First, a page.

Sgr A, located at the dynamical center of the Milky Way, is closest supermassive black hole. Surrounding Sgr A at about 30", the torus of neutral gas named the CircumNuclear Disk (CND) was detected in X-rays for the first time. We deduced that the CND rather acts as a barrier for the Galactic Centre plasma. Despite its very low luminosity, Sgr A experiences a flaring activity that can be observed in infrared, X-ray, and submillimeter wavelengths. However, the origin of such flares is still debated. Recently, we have conducted a study of the X-ray flaring activity of Sgr A considering the overall flares observed with XMM-Newton, Chandra and Swift telescopes since 1999. We have shown that the activity of the supermassive black hole has changed since 2013 whereas it was constant since 1999: the flaring rate of the brightest flares increased while the flaring rate of the less luminous flares decreased. This change in the flaring activity could be explained by a change in the mass-accretino rate or a change in the distribution of relativist electrons.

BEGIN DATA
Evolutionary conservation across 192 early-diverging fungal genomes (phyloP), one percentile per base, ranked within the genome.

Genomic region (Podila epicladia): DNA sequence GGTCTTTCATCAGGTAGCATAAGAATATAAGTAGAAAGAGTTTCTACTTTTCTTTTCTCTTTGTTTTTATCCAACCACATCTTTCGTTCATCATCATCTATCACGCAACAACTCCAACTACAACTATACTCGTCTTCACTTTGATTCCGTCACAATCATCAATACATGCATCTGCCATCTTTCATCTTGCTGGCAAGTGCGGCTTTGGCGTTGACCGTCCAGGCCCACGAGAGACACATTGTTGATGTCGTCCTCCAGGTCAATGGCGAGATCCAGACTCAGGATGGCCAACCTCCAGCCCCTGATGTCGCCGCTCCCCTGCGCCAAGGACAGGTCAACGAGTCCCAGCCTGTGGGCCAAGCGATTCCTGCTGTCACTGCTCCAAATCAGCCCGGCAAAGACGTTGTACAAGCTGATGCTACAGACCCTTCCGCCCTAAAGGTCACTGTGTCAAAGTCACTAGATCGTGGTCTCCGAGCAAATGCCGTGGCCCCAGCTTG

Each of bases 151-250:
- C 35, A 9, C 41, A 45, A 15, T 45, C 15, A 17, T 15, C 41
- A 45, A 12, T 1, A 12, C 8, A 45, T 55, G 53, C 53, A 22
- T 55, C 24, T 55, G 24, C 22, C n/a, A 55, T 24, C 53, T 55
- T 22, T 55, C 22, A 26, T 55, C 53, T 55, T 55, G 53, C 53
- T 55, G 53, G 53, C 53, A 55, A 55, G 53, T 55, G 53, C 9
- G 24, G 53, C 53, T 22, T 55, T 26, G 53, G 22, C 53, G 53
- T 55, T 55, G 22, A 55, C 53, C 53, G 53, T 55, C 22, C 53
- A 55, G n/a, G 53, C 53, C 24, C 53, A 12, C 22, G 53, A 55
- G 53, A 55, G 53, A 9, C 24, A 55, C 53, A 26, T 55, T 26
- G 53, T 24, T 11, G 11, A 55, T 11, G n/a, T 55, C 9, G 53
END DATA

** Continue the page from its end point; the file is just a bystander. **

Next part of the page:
|Choix de session parallèle||1.1 Les diverses facettes du centre galactique : des abords du trou noir à son environnement plus lointain.|